Developmental Maturation of GFP-Gephyrin Clusters and Synaptic Inhibition in Entorhino-Hippocampal Slice Cultures From Thy1-EGFPgephyrin Mice
To further examine the properties and dynamics of gephyrin clusters under close to in situ conditions, we used organotypic entorhino-hippocampal slice cultures prepared from brains of 4–5-days-old Thy1-EGFPgephyrin mice. These slice cultures are known to recapitulate the major steps of hippocampal development with excellent preservation of in vivo connectivity (Frotscher et al. 1995; Gahwiler et al. 1997). Prominent GFP-gephyrin expression was regularly seen in area CA1 of these organotypic cultures (Fig. 2A) both, after only 5–8 DIV (5–8; “week 1”), and ≥4 weeks in culture (DIV 30–33; “week 4”). At both, the young and the mature stage, individual GFP-gephyrin clusters were clearly discernable and mainly associated with dendritic shafts (Fig. 2D). Notably, most if not all of the GFP-gephyrin clusters were synaptically localized as revealed by co-immunolabeling for the presynaptic VIAAT (Fig. 2B). In 1- and 4-weeks-old cultures, about 92% (92.3 ± 0.7% and 92.2 ± 0.8%, respectively) of the GFP-gephyrin clusters were found to be apposed to VIAAT immunoreactivity in the CA1 stratum radiatum. This value is consistent with an almost exclusive localization of the GFP-gephyrin clusters at sites of nerve terminal contact and considerably higher than respective colocalization values determined in dissociated hippocampal neuron cultures (∼54–74%; Dobie and Craig 2011). We attribute this difference to the high anatomical integrity of the organotypic slice preparation.
Quantitative evaluations showed that the sizes of GFP-gephyrin clusters and VIAAT immunoreactive puncta increased during the differentiation of the slice cultures in vitro (GFP-gephyrin: 0.13 ± 0.01 μm2 at 1 week and 0.24 ± 0.01 μm2 at 4 weeks, P < 0.001; VIAAT: 0.20 ± 0.01 μm2 at 1 week and 0.28 ± 0.03 μm2 at 4 weeks, P < 0.05; Fig. 2C). In contrast, the corresponding cluster densities did not change significantly during this period (VIAAT cluster densities of 339 ± 37 per 1000 μm2 at 1 week and of 320 ± 15 per 1000 μm2 at 4 weeks; GFP-gephyrin cluster densities per μm dendrite of 0.23 ± 0.02 at 1 week and of 0.20 ± 0.01 at 4 weeks; Fig. 2D).
To evaluate the functional consequences of the changes in GFP-gephyrin cluster size and VIAAT immunoreactivity observed between 1 and 4 weeks in culture, individual CA1 pyramidal neurons were patch-clamped, and mIPSCs were recorded (Fig. 3). In these experiments, Alexa 568 containing patch pipettes were used. This made it possible to readily distinguish GFP-gephyrin(+) and GFP-gephyrin(−) neurons in confocal image stacks prior to recording (Fig. 3A). No significant differences in mIPSC amplitudes and inter-event intervals were found between GFP-gephyrin(+) and GFP-gephyrin(−) cells in both 1- and 4-weeks-old cultures (Fig. 3B, C). Apparently, transgenic expression of GFP-gephyrin did not affect the strength of inhibitory neurotransmission in cultured CA1 pyramidal cells from Thy1-EGFPgephyrin mice. However, at 4 weeks, a ∼50% increase in mean mIPSC amplitude was seen in CA1 pyramidal cells when compared with 1-week-old cultures (22.8 ± 1.4pA at 1 week, and 33.5 ± 1.2pA at 4 weeks; P < 0.001; Fig. 3D, E), and the mean frequency of the mIPSCs was about 10-fold higher (3.0 ± 0.2 Hz at 1 week and 32.7 ± 2.2 Hz at 4 weeks; P < 0.001). In addition, their average rise time was shortened (4.8 ± 0.15 ms at 1 week and 2.0 ± 0.04 ms at 4 weeks; P < 0.001), whereas decay times were not significantly different (13.5 ± 0.6 ms at 1 week and 12.6 ± 0.2 ms at 4 weeks). These results indicate an important strengthening of synaptic inhibition between 1 and 4 weeks in culture.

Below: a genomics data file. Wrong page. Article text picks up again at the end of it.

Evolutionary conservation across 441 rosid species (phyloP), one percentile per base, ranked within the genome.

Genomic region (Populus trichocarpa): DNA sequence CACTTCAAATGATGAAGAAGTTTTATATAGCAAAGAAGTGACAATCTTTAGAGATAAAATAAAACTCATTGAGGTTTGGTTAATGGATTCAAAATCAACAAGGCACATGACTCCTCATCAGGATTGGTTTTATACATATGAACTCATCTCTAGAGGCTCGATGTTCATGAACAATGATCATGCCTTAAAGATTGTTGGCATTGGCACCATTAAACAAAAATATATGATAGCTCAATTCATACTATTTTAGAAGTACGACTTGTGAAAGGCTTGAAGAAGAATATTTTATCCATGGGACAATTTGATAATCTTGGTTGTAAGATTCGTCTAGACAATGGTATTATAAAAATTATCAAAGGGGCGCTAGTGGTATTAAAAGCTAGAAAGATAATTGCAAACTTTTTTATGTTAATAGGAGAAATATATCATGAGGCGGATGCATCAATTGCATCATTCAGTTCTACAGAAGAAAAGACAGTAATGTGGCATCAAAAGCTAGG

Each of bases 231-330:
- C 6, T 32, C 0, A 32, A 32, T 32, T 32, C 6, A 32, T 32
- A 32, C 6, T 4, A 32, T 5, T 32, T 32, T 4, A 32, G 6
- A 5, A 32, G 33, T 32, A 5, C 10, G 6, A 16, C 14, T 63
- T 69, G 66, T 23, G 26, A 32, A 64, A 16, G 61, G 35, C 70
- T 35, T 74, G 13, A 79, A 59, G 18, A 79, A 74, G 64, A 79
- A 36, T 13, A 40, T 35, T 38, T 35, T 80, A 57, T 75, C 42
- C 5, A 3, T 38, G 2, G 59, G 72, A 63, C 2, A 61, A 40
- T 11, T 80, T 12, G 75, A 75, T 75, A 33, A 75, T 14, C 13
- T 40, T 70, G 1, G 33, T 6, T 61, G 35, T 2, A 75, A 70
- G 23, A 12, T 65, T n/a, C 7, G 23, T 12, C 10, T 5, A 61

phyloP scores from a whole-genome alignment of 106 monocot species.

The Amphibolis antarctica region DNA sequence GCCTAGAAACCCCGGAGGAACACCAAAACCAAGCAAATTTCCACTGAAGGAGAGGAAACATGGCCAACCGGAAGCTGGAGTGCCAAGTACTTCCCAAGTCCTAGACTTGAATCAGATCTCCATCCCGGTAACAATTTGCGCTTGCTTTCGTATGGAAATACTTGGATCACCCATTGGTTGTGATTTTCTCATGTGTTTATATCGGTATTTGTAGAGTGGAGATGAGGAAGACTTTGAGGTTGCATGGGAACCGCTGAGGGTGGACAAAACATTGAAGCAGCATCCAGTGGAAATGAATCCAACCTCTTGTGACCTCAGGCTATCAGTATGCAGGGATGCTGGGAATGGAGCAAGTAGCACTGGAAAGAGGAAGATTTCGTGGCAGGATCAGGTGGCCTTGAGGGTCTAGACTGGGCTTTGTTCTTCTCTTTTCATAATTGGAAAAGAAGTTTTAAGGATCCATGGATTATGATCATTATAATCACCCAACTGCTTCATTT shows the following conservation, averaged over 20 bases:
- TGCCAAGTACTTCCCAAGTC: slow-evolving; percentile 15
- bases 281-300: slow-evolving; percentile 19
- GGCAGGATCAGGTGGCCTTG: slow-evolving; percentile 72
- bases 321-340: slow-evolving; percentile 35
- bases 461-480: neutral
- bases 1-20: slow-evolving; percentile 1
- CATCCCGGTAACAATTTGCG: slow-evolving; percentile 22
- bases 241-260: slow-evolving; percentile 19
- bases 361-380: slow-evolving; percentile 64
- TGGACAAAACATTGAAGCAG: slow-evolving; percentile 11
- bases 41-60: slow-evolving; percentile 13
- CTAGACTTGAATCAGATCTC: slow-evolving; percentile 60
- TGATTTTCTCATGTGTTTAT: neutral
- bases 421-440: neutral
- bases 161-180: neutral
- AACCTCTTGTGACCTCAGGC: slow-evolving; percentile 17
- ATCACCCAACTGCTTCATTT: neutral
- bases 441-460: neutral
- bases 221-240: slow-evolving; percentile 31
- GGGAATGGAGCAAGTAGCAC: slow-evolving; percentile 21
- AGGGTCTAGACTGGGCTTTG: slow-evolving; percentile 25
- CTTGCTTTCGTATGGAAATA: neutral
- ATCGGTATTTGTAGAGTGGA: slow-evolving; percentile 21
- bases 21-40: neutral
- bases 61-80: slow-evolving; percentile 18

GABA has been shown to depolarize cultured neurons at embryonic and newborn stages (Ben-Ari et al. 2007). To exclude that GABA responses are depolarizing at the developmental stages analyzed here, we recorded responses to GABA-puffs in the cell-attached mode from CA1 pyramidal neurons at 5 and 30 DIV (Fig. 3F). These experiments revealed that GABA is hyperpolarizing in both 1- and 4-weeks-old slice cultures that were prepared at postnatal day p4.
Gephyrin Clusters are Stabilized During Synapse Maturation
The findings described above showed that the functional maturation of inhibitory synapses coincides with an increase in mean gephyrin cluster size. To unravel whether this increase may reflect a change in the exchange rate of gephyrin, we determined the FRAP of GFP-gephyrin clusters in 1- and 4-weeks-old slice cultures (Fig. 4). Following a 15-min baseline recording, individual GFP-gephyrin clusters were completely bleached (<5% of initial fluorescence intensity). The reappearance of GFP fluorescence was then followed for up to 80 min at 5-min intervals (Fig. 4). These experiments disclosed a significant difference in the FRAP of GFP-gephyrin clusters depending on the developmental stage analyzed (P < 0.01 for averaged 65–80 min values; Fig. 4B). In 1-week-old cultures, 30% of the averaged prebleach GFP-gephyrin fluorescence recovered within ∼5 min, and up to 80% within 80 min, after photobleaching. In contrast, in 4-weeks-old cultures, 30% recovery was reached only ∼30 min after the bleach, and after 80 min, <40% of the prebleach signal was detected. When applying a bi-exponential fitting procedure to the FRAP curves presented in Figure 4B, 2 kinetically distinct components could be distinguished, a fast one with a recovery time constant of about 1–3 min (τf of 2.2 ± 0.9 min at 1 week and of 0.9 ± 0.4 min at 4 weeks; P = 0.22) and a slower one with a constant ranging between 40 and 70 min (τs of 68 ± 18 min at 1 week, and of 43 ± 11 min at 4 weeks; P = 0.42; Fig. 4C). Notably, although the τf and τs values were not significantly different at the 2 stages analyzed, the relative contributions of the fast and slow components differed significantly in that the relative fraction of the fast component was lower (Pf-norm of 28 ± 4.9% at 1 week, and of 12 ± 3.1% at 4 weeks; P < 0.05), and of the slow component larger (Ps-norm of 72 ± 4.9% at 1 week, and of 88 ± 3.1% at 4 weeks; P < 0.05), at 4 weeks when compared with 1 week. More importantly, when the respective stationary fractions were calculated, a >10-fold increase to 43 ± 8.9% was found at 4 weeks over 2.8 ± 6.4% at 1 week (P < 0.05; Fig. 4C). Together, these results showed that the re-incorporation of GFP-gephyrin into individual clusters is slowed during postnatal development. We attribute this slowing to a reduced turnover, that is, the stabilization of postsynaptic gephyrin scaffolds (see Discussion).